first_imgIt was an opportunity for theatre enthusiasts to learn and gain hands-on experience from the masters of theatre when the 18th Bharat Rang Mahotsav’s “Master Class” witnessed the presence of legendary theatre personality Joy Michael on Friday in the national Capital. The session was moderated by Sumit Tandon.The famous director has been associated with theatre for decades and holds a big contribution in establishment of one of the oldest theatre group “Yatrik” in 1964.  Also Read – ‘Playing Jojo was emotionally exhausting’The session also held the association of Yatrik’s very first members: Sushma Seth, Salima Raza and Kusum Haider. Struggling with the ailing health, Joy Michael spoke few, but very valuable words of wisdom to audience. “It is a great pleasure to be here. I love working with young people. It is always a pleasure to watch them succeed and come back to share with us.” Sharing their memories regarding the conception of their reparatory group, veteran actor Sushma Seth mentioned: “We were a group of passionate young people who just wanted to perform theatre. We did not have any resources but Joy always kept her home open for rehearsals.”   Also Read – Leslie doing new comedy special with Netflix“To make children learn something, theatre is the best medium. It is the most apt medium of understanding something,” she added. Providing a vote of thanks to the eminent guests and Joy Michael on behalf of National School of Drama, Director Prof Waman Kendre said: “It is impossible to thank Joy Michael for her work in theatre. I think that National School of Drama would prefer to be at her loan forever.”last_img read more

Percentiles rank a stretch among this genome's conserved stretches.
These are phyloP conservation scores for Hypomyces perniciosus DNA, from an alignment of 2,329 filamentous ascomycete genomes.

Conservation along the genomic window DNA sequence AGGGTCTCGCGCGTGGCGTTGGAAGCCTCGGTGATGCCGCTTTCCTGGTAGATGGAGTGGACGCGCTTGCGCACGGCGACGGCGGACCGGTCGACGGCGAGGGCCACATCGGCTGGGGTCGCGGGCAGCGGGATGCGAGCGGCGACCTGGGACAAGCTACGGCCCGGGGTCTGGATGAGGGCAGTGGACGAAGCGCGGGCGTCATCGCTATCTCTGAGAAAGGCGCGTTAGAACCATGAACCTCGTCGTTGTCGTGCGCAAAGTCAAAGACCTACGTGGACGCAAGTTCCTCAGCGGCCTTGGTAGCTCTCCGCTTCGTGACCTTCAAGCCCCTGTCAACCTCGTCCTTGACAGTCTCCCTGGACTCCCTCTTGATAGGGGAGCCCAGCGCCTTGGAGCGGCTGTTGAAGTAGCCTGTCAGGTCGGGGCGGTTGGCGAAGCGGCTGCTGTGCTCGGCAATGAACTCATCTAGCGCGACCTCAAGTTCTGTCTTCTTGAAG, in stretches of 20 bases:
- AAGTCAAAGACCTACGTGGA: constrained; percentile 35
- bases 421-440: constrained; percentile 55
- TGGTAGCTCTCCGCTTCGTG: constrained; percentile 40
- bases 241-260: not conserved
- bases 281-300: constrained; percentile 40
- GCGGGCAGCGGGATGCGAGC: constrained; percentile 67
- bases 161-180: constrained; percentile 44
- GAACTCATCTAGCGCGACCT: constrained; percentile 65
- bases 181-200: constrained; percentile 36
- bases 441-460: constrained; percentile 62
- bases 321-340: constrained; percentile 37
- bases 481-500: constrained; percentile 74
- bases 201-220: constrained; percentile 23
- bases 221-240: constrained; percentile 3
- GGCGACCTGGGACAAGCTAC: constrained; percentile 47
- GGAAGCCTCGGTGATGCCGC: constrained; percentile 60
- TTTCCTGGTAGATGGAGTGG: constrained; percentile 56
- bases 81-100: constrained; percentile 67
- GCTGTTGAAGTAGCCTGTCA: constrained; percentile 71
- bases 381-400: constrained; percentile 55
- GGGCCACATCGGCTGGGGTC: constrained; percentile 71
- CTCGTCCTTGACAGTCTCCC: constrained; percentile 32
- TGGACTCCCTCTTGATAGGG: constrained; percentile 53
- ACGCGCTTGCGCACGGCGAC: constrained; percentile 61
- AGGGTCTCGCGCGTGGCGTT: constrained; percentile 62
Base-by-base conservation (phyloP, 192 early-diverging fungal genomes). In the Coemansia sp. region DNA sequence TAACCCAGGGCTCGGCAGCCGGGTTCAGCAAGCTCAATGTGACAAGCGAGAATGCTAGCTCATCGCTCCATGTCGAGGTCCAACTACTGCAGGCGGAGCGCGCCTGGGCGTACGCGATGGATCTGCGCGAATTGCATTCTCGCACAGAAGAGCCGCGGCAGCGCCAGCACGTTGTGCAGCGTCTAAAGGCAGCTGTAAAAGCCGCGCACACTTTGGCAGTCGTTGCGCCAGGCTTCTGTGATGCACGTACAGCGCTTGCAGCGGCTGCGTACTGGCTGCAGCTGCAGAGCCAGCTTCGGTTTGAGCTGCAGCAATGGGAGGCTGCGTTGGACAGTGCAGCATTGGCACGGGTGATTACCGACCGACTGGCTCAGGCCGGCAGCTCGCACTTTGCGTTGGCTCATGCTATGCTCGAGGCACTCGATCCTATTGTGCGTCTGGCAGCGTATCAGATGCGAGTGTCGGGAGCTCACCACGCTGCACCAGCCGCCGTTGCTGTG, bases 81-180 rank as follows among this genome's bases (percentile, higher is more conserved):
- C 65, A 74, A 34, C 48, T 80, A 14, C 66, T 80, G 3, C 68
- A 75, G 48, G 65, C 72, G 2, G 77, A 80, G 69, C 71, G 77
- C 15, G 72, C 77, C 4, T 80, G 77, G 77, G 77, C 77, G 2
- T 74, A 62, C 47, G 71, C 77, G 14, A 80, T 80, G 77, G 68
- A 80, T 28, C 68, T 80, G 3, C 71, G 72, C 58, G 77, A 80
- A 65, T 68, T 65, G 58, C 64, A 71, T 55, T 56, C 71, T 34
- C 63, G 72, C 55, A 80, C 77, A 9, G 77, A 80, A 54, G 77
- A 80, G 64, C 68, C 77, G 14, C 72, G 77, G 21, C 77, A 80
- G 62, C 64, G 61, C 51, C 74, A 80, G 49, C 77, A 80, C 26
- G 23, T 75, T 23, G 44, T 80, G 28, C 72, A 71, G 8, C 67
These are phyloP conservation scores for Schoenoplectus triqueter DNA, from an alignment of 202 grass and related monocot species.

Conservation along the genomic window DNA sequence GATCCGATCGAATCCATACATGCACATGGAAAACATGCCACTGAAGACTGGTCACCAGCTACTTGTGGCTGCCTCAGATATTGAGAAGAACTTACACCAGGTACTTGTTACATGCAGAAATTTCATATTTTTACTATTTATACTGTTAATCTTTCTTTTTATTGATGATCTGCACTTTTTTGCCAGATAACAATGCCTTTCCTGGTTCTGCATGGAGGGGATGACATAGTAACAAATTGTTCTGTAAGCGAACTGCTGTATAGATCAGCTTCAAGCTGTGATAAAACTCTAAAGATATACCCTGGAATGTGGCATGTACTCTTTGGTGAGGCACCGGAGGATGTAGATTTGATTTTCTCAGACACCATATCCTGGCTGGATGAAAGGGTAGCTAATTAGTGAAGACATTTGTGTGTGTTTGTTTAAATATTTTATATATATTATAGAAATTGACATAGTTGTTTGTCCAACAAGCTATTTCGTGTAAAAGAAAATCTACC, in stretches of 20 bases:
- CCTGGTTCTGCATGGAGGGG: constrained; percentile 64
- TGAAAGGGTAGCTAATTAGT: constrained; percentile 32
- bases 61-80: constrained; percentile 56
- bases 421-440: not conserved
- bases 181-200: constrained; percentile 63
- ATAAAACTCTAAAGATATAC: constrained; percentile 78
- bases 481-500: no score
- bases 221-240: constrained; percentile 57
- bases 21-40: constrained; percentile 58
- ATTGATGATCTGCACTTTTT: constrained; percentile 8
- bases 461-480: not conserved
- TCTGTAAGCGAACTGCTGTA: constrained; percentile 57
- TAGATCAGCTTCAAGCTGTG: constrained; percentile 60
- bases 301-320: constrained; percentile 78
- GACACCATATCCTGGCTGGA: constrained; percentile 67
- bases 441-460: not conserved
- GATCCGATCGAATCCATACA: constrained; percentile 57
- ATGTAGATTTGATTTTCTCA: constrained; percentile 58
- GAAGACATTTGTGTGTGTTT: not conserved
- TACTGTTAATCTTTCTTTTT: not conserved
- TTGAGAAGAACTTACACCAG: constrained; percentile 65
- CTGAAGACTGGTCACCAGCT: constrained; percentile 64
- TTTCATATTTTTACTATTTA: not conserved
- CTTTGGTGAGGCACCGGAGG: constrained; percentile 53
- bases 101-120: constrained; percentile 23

first_imgIf you think playfulness is associated only with childhood, you may be wrong.A new study suggests that playfulness in adults is a positive trait which may help them to see things from new perspectives, turn monotonous tasks into something interesting as well as help them when choosing partners and in romantic relationships.The study showed that playful people are able to reinterpret situations in their lives so that they experience them as entertaining or are able to reduce stress levels. People who describe themselves as playful are also viewed by others as such. Also Read – Add new books to your shelfPlayfulness should not be equated with humour. Instead we need a new vocabulary to describe it, said Rene Proyer from Martin Luther University (MLU) in Halle-Wittenberg, Germany.“Playfulness is an independent personality trait that shares certain aspects with five global dimensions – including extraversion, agreeableness, conscientiousness, openness to experience and emotional stability that are frequently used to describe personality – but which cannot be interchanged,” Proyer explained. Also Read – Over 2 hours screen time daily will make your kids impulsiveIn the study, the researchers identified four basic types of playful adults.“There are people who like to fool around with friends and acquaintances. We describe this as other-directed playfulness. By contrast, light-heartedly playful people regard their whole life as a type of game,” Proyer said.Another category includes people who like to play with thoughts and ideas – this describes intellectual playfulness. These people are able to turn monotonous tasks into something interesting.The psychologist describes the final group as being whimsically playful. “These people tend to be interested in strange and unusual things and are amused by small day-to-day observations.”Conversely, playfulness in adults has also been associated with negative connotations. Playful people are sometimes not taken seriously or are seen as unreliable, as they may easily change perspectives.last_img read more